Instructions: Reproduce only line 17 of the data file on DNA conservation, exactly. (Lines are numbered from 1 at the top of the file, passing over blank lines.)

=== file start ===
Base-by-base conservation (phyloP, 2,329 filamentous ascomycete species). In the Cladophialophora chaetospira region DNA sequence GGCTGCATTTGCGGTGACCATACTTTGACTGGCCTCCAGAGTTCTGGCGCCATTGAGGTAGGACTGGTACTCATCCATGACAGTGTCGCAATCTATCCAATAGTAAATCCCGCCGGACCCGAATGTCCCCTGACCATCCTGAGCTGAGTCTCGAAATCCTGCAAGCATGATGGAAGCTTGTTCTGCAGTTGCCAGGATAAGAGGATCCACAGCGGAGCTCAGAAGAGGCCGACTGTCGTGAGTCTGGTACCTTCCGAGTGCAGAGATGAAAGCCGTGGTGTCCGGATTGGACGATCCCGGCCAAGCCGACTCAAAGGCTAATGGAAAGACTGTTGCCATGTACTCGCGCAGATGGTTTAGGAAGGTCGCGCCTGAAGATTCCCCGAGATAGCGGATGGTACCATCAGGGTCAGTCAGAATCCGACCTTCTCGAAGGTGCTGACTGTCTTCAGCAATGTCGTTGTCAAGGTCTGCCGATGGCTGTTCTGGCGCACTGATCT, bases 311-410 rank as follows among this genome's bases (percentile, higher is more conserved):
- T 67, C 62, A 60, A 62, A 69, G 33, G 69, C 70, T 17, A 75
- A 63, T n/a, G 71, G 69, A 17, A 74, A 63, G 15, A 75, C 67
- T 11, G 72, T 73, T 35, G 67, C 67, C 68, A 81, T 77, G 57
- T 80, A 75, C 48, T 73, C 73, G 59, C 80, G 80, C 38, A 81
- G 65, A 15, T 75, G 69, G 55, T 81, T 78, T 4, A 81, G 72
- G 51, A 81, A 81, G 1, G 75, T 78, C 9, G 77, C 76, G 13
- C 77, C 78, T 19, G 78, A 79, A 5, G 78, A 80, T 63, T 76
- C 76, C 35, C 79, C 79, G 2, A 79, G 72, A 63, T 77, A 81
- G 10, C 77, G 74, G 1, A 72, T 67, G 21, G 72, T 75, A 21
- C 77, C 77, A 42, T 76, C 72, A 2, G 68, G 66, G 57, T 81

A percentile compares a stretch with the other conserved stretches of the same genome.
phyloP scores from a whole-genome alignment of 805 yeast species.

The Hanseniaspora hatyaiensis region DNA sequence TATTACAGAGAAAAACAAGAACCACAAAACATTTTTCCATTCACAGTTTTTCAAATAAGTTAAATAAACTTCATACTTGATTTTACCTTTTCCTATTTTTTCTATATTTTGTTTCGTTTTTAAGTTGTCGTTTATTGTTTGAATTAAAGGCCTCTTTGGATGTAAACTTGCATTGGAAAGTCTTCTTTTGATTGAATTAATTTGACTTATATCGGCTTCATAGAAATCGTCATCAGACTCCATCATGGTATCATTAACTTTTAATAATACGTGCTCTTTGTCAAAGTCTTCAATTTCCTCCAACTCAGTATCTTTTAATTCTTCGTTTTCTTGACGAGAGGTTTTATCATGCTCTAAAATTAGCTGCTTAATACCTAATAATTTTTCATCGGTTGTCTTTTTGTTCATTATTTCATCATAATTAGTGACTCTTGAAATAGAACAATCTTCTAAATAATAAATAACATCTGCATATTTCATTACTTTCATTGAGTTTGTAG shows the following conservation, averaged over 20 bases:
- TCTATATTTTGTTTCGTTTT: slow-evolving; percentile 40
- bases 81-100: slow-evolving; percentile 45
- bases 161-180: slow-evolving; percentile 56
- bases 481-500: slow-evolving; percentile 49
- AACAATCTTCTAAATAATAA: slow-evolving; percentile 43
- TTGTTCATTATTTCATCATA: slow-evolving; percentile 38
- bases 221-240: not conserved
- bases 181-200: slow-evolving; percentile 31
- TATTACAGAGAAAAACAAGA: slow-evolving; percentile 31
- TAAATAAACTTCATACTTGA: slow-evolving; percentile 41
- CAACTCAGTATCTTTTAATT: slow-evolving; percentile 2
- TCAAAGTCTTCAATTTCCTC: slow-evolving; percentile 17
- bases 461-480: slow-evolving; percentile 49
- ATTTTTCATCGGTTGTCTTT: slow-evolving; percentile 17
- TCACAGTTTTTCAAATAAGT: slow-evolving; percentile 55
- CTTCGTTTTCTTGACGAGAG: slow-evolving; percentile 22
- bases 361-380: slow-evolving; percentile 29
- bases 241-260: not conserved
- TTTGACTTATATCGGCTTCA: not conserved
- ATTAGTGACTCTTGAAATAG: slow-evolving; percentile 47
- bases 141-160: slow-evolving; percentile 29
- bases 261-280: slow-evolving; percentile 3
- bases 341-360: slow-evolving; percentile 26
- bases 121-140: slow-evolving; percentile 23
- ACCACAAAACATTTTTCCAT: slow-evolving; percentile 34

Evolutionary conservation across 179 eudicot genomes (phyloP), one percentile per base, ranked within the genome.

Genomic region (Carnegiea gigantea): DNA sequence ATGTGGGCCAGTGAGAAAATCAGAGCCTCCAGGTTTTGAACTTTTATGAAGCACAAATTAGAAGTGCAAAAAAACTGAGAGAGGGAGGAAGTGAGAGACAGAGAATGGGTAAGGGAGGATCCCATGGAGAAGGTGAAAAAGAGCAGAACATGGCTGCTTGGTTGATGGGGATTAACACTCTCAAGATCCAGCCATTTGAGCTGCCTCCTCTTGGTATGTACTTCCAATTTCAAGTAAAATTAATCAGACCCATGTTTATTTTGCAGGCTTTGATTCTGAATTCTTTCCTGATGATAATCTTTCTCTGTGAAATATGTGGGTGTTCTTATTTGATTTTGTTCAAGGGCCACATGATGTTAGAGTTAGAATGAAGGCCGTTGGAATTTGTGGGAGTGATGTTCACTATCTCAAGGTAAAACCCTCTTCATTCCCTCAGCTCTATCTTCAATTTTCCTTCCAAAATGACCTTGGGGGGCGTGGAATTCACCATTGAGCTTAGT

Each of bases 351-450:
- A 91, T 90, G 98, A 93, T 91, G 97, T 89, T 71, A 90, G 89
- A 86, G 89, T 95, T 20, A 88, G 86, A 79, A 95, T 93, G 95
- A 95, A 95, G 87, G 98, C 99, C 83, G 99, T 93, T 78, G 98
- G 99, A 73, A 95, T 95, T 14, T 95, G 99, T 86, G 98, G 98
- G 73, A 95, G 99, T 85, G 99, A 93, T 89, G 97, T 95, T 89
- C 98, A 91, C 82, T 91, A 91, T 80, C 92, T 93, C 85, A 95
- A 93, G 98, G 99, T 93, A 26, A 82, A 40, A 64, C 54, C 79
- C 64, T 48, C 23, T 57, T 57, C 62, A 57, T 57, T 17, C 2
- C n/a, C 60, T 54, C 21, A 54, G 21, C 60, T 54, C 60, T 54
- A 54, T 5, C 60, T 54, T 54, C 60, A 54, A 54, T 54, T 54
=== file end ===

- bases 161-180: slow-evolving; percentile 56